The appeal of this dive is the opportunity to “touch two tectonic plates”, the North American and Eurasian ones specifically. The waters are also incredibly clear – visibility was a stupendous 100m or more – but almost devoid of life due to their low temperature. I did spot one teensy, tiny fish dash away between the algae-covered rocks – a rare sight, apparently!

Touching the North American and Eurasian tectonic plates…

The experience of gliding through deep, pure water between sheer rock walls was really memorable. However, the first dive left me so cold I almost chickened out of the second. To illustrate just how frigid, my mouth (which had been exposed the entire time) was totally numb which meant I was drooling like a baby when I emerged out of Silfra! Luckily, much less appealing was the thought of getting out of my toasty dry suit. Which is basically a doona in the shape of a jumpsuit, over which you wear a waterproof wetsuit with inbuilt feet and tight seals around your face and wrists. So warm!

The scuba onesie.
The waterproof layer.
Entering the water with some trepidation the second time round.

Pro Tip #8: Don’t wait too long between dives, if you can. This will depend on your group dynamics and guide. While I waited for our second dive, I smashed a packet of Hobnobs (English bikkies rule!) and piping hot cocoa. Just so you know, you can’t pee in a dry suit, so don’t go too overboard.

We saved the iconic Gullfoss for last – it was very busy compared to the other waterfalls we’d been to but worth a visit nonetheless. The paths surrounding the site are slippery and my guess is that they must get treacherous in winter.

We also made a stop at Geysir, where the word “geyser” originated. The star of the show here is Strokkur, which faithfully erupts every few minutes. It didn’t disappoint.

Strokkur erupting on cue.

As we’d skipped the Blue Lagoon, we went to the “Secret Lagoon” or Gamla Laugin (outside the village of Flúðir) to experience an Icelandic bath. Frequented mostly by locals, this open-air pool is warmed by a natural thermal spring that flows right by it, and you can order drinks from the bar while immersed in the mineral-rich, eggy-smelling water.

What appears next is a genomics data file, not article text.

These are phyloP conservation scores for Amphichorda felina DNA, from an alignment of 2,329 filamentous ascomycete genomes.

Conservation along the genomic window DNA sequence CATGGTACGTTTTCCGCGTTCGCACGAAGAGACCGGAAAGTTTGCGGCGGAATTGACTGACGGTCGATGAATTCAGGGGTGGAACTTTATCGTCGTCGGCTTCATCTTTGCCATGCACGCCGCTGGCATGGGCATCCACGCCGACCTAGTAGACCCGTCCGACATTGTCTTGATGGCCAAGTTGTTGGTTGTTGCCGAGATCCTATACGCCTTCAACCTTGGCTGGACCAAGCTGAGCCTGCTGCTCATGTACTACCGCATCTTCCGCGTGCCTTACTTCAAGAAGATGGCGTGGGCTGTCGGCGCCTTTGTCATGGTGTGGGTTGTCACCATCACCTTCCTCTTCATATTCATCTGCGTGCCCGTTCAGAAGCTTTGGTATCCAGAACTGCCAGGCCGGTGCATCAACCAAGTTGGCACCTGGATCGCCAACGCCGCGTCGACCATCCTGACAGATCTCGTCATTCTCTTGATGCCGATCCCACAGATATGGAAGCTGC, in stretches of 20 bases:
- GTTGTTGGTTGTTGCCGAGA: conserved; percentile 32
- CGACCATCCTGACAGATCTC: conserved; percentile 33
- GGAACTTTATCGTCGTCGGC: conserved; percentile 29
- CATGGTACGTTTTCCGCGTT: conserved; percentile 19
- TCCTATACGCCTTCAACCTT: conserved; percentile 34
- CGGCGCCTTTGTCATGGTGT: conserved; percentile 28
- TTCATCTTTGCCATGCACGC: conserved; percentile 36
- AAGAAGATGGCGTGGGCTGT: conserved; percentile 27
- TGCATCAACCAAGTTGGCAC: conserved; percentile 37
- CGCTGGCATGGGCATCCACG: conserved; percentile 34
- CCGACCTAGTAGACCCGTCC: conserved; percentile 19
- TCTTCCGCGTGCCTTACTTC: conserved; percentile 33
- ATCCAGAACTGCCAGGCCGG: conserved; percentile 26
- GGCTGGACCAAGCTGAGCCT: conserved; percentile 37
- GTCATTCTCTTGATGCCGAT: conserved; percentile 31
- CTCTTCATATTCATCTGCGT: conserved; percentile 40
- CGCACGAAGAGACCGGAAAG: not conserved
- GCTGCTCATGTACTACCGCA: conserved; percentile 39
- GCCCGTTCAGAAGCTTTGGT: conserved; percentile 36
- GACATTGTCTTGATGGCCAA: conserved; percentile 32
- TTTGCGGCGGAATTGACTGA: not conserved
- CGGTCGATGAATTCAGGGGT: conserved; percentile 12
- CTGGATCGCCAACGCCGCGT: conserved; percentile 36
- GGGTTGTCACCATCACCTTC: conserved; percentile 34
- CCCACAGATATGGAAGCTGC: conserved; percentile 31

Central to Icelandic culture, these baths are not dissimilar to Japanese onsen in that there are strict rituals to follow before entering the water. Bathers are required to strip nude and wash (if only I could’ve photographed the sign in the ladies’ change room about removing all traces of faecal matter!). Only after this, can they enter the pool.

Now, having grown up in a conservative society where public nudity isn’t commonplace, I had to spend about ten minutes trying to build up the courage to strip off in front of strangers. Everyone has got everything I’ve got. My body isn’t weird. As I gingerly approached the communal showers, a little kid walked in and said really loudly “Mum, why is that lady naked?”. I almost died of embarrassment. Bloody tourist.

The thermal springs next to Gamla Laugin.
These springs provided the pool’s hot water.
Gamla Laugin outside the village of Flúðir)
The Secret Lagoon 

Pro Tip #9: Abide by the rules – wash before you swim (nobody likes poo particles in the water), don’t pee in the pool and don’t get scalded by the thermal waters surrounding the swimming pool.

On our final day in Reykjavik, the weather turned from cold and sunny to a squall. So much so that our helicopter trip got cancelled. The horizontal rain and accompanying gale-force winds explained why Icelandic bowsers fill up your car so quickly, why reindeer skins are such a hot commodity and why the green man appears almost as soon as you press the button to cross a road.

We took to walking briskly around the city’s shops, wandering the harbour, and sheltering in a couple of local restaurants. I don’t often get cold but on this day I was grateful for both my padded hood, gloves and scarf, which I wrapped around my nose and mouth.

Reyjavik’s most popular pylsur.
Fresh from the ocean.

Pro Tip #10: Yes, Iceland is pricey. However, fine dining doesn’t cost much more than pub grub, so go all out and sample succulent Icelandic lamb chops or ocean-fresh cod in a moodily lit establishment full of gorgeous blonde people. You deserve it. Unless you’re really partial to hot dogs eaten standing up. If so, do try the ones from Baejarins Beztu Pylsur. Ask any local for directions.

Then it was goodbye. Iceland is a truly spectacular place with lots of warm, friendly people. At the time of my visit, tourist numbers were on the up and up with no signs of slowing down. I hope that in time to come, Iceland’s roads remain relatively free of traffic and that its sights remain as refreshingly uncrowded as when I got to see them.